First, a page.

The Duke Robillard Band’s latest CD is another set of fine blues music from the mind of a guitarist-singer-songwriter who knows how to mine the depths of the genre to come up with a fresh batch of fine, fun music. Calling All Blues is a very appropriate album title as this recording documents Robillard delving headlong into many different shades of this genre and respects its power as the progenitor of all modern American music.
Opening with the horn infused brash Texas blues of “Down In Mexico,” The Duke Robillard band take their listener through a trip through visuals of partying in our neighbor country across the border. Driving blues guitar lines and smoky organ swirls fill in the space well while a bulbous groove makes waves of rhythms for the melody instruments to glide over. This well crafted song creates a tremendous sense of motion that makes the listener want to drive down to Mexico with the band, Meanwhile, swells from the horn section create another layer of waves for this ride to travel over and that makes it ever more fun and more irresistible. Robillard presses out just the right amount of sweet, high pitched notes to keep things lively and intriguing.
Next up, the piano boogie woogie of “I’m Gonna Quit My Baby” flavors things in an old time barrelhouse charm. Keyboardist Bruce Bears keeps it real in his ivory tinkling, employing his sense of nuance to keep this juicy piano line appealing and central to the song. This is the kind of old fashioned piano work one could listen to all day long. Robillard sings it in earthy timbre that perfectly captures the world weary attitude of a man who longs to be long gone. He also injects it with some rhythm guitar swagger and some electric guitar riffage. This is blues with oomph. It has all the blues technique you can seek your teeth into.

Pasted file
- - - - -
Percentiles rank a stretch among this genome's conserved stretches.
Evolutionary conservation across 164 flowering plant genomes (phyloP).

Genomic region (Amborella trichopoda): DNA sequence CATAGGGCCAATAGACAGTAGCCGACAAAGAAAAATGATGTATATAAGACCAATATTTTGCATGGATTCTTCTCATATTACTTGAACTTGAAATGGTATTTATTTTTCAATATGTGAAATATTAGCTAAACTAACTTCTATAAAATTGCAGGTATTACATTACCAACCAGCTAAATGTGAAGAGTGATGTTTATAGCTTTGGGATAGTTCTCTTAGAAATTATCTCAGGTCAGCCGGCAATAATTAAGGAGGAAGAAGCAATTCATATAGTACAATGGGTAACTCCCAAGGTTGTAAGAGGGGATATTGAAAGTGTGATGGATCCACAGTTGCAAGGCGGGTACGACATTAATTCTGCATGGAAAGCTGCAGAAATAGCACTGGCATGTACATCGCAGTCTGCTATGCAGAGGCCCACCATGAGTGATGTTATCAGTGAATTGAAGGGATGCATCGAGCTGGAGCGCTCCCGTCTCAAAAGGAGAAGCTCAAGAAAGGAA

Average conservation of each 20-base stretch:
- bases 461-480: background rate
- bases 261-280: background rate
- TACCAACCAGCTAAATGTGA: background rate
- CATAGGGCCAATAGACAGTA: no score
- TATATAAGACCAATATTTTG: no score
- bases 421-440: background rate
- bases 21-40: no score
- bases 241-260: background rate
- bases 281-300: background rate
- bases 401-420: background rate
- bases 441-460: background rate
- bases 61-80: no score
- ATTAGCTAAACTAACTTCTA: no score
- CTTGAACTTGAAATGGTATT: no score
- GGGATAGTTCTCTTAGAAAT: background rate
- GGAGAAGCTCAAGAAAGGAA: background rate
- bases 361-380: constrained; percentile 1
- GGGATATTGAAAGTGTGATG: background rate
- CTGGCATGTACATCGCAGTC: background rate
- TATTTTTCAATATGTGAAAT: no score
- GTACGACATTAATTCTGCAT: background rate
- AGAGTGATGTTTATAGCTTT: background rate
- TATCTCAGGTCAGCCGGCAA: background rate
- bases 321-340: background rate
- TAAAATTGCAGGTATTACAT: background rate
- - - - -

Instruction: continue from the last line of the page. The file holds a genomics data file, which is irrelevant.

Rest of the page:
“Svengali” makes its bumpy appearance with a circular drum pattern that carries its slide acoustic guitar touches, electric guitar gristle, and easygoing vocal charisma in a primitive tribal motion. Listening to this one’s groove, a listener cannot help but get pulled into an involving whirl of motion.
Sunny Crownover finesses with much richness the cool vocal melody line on “Blue Beyond The Call Of Duty.” From her svelte beginning to her slow boil build up in tension straight through to her belty grand finale, Crownover knows how to give this song exactly what it needs. One can hear how she at one moment stretches her timbre thinner and smoother before thickening it with rich tension soon after. Robillard supports her with a tender, emotive guitar line that speaks as much about pain and misery and the need to release oneself from it as Crownover vocally caressing the lyrics.
Robillard bridges the gap between blues and rock and roll with “Emphasis On Memphis.” Written by Gary Nicholson and Ron Sexsmith, this ode to Elvis Presley and other musicians associated with that magical city in Tennessee, finds Robillard successfully welding rock and roll energy to swinging soul music. Robillard, Bears, Crownover, bassist Brad Hallen, and drummer Mark Teixeira stomp through it with rocking authority while the horn section of Rich Lataille, Mark Earley, and Doug Woolverton bring that same swelling, swinging soul here as they do for that other blues band they work for.